Peeking under the hood of Jane Friedman's secret e-book start-up

There is life after Rupert Murdoch. Jane Friedman, the former HarperCollins CEO who left abruptly last year amid rumors she'd been forced out, has returned to the book-publishing world in a well-funded new venture. Friedman has raised $3 million for a start-up called OpenRoad Integrated Media, a company whose purpose is intriguingly vague.

PaidContent says OpenRoad plans to be a publisher of e-books that will also function as "multi-platform plays." I've heard a bit more detail. The buzzword Friedman's been throwing around for the past few months is "legacy titles." Rather than sign up a bunch of new authors, she's apparently looking to secure the digital rights to books that already exist -- but, say, might no longer be in print.
One house she has talked to is Kensington Publishing; a source says Friedman is interested in doing a deal with Kensington because of its extensive backlist of romance titles. "She seems to think romance is where the future is, and the money," says the source. (Indeed, sales of romance novels have been remarkably strong despite the recession.)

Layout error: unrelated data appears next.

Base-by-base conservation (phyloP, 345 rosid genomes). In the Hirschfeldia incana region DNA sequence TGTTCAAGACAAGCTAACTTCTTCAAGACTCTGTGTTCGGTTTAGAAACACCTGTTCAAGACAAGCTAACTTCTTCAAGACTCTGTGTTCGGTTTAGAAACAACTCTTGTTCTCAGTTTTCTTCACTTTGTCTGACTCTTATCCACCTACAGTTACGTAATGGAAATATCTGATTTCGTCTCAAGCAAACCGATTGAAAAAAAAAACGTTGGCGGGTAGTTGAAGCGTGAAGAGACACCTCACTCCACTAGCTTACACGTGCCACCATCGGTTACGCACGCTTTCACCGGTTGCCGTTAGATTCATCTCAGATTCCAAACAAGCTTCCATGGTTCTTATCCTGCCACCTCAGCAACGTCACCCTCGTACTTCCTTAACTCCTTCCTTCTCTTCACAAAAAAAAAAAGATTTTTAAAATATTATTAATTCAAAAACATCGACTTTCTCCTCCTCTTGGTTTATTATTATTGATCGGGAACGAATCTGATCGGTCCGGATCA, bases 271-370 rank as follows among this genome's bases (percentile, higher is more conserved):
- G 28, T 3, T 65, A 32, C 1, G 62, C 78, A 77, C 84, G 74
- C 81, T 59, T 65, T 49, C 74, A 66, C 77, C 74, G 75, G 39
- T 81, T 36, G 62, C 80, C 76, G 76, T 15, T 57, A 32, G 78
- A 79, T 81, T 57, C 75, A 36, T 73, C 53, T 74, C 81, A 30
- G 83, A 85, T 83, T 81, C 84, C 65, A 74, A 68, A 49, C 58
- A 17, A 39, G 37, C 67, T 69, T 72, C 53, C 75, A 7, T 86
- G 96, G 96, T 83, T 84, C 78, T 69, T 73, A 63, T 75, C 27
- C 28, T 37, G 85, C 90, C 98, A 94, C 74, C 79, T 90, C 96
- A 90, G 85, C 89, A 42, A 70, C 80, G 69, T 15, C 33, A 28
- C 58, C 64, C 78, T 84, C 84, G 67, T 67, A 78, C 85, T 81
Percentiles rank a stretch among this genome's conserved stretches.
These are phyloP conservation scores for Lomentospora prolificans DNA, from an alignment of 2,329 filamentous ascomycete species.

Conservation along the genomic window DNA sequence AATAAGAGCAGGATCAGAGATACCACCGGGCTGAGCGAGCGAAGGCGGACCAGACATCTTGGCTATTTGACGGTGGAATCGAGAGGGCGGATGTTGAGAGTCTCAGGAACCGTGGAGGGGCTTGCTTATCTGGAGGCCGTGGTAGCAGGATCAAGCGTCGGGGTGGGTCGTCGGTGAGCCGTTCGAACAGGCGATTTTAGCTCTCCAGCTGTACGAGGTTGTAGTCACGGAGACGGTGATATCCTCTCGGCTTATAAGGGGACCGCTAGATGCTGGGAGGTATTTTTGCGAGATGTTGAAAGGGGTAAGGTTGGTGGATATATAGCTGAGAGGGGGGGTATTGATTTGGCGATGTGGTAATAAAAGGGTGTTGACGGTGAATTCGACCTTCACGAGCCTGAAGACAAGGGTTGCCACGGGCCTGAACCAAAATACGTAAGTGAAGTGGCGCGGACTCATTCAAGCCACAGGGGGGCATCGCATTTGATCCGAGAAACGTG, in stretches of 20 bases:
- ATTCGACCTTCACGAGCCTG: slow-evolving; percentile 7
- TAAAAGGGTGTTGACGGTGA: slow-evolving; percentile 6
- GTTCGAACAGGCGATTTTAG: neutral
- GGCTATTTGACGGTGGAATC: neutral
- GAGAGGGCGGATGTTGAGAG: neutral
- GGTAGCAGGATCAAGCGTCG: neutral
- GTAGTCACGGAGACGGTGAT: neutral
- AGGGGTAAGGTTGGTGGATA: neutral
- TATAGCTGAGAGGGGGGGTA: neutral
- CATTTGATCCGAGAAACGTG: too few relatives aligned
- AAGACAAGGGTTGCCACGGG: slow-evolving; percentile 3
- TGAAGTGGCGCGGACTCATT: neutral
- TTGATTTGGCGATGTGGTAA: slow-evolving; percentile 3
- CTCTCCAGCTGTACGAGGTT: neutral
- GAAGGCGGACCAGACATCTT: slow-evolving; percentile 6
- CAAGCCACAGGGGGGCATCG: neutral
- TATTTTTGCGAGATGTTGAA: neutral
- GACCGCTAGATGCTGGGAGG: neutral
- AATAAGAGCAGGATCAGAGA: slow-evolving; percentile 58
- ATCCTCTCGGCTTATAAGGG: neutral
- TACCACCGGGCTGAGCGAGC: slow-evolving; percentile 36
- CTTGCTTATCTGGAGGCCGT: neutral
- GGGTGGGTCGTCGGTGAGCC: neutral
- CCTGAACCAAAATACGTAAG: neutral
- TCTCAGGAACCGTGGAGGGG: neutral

"We have had some discussions with Jane, but we haven't concluded any arrangement yet," says Steven Zacharius, Kensington's CEO. He adds that the company is not considering a sale of its backlist titles. Asked whether the arrangement being discussed is a licensing deal or partnership, he declined to comment further.

Publishing insiders believe that's more or less what Friedman has in mind. "What she might be thinking about is essentially buying up good backlist titles that maybe have been under-tended over time, or have franchise ability," speculates publishing consultant Brian O'Leary of Magellan Media.

A publishing executive who preferred not to be quoted by name said that the wholesale consolidation and downsizing in the book business over recent years has created the perfect conditions for a venture based on snapping up and monetizing forgotten books. "A lot of editorial intelligence and institutional memory has been laid off or merged out of existence," he says. "There's a lot of owned intellectual property that's radically underexploited."

Friedman didn't return a message left for her Tuesday, but earlier this summer I asked her about rumors that she was raising funding for an e-book operation based on legacy titles. "I'm not ready to talk about my new venture, because there isn't even a new venture yet," she said at the time. "I've been talking to a lot of people about a lot of things, but I never like to talk about things that aren't fully formed."
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